Next, we see a sword pop up again in Ephesians 6.17 when Paul is discussing the armor of God. Here Paul tells us to, “Take…the sword of the Spirit, which is the word of God.” So, this sword is the word of God, Scripture. Now we are on to something. And, this idea is strengthened by the next time that we come across swords in Hebrews 4.12. Here, the word of God is again described as a sword. But, it is not just any sword. This sword is both living and active. And, it is even sharper than a double-bladed sword. It pierces so deeply that it gets to the middle of our bones, and it does this in order to judge our thoughts and intentions. Does it make sense that the kind of sword Jesus brought has something to do with the word of God? You will have to decide for yourselves, but I think it might. We have one more passage to look at.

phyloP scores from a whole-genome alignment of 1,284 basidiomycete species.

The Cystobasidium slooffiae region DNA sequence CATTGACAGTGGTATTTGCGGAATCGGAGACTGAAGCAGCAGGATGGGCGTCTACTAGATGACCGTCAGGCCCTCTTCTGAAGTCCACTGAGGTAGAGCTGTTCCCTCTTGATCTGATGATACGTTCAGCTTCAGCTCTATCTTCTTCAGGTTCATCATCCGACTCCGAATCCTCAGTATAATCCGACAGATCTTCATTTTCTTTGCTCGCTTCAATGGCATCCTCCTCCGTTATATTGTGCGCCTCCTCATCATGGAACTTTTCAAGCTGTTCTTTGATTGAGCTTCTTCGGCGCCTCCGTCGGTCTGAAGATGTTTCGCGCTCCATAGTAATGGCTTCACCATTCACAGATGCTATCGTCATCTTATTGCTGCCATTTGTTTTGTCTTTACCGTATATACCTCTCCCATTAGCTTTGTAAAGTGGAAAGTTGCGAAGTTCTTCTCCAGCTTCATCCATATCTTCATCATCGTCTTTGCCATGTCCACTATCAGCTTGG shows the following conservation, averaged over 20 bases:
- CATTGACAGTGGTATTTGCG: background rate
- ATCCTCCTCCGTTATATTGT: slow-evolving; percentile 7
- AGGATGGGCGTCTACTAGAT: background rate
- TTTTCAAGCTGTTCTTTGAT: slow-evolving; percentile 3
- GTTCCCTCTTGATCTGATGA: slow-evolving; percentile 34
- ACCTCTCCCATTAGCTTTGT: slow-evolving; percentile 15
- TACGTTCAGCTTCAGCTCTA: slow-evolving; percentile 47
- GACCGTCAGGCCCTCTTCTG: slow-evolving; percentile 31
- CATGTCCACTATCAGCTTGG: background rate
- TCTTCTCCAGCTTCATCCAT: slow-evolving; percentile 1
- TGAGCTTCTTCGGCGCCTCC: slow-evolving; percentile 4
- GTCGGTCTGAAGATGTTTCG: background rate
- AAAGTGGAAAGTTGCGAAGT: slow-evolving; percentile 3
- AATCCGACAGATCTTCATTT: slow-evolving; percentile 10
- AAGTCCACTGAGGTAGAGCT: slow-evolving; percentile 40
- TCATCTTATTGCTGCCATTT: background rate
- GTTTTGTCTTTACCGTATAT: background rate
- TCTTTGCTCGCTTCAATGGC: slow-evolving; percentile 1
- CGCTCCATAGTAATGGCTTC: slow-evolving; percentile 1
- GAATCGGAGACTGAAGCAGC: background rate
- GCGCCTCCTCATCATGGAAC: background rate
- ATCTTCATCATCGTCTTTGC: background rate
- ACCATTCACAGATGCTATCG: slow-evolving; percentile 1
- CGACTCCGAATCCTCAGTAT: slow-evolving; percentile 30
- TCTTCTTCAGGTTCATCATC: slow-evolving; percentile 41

Our last reading for today was from Revelation 19. Here we saw an image of Jesus returning to the earth. This is a pretty striking image. It is a pretty scary image too. If you read on, the battle-scene kicks into high gear, but we need not be concerned with that for right now. What I want you to notice is where the sword is in this image. Jesus, the King of kings and Lord of lords, comes riding out of heaven on a white horse. His eyes are filled with fire, he has a bunch of crowns stacked on his head, and he has blood on his white robes. His name is the Word of God and a sword is coming out of his mouth with which to strike down the nations. Let me ask you, where does a warrior usually hold his sword? The sword should be in Jesus hand, but instead, it is in his mouth. Furthermore, Jesus is called the Word of God here, and we saw that the image of a sword is often connected to the notion of the word of God. Is Jesus himself the sword that he came to bring? Is Jesus himself what will upset the peace of the world – a peace established by the Roman Empire through the use of swords? Is Jesus God’s sword that will destroy and render unnecessary the kind of swords the Roman Empire used? What does all this mean?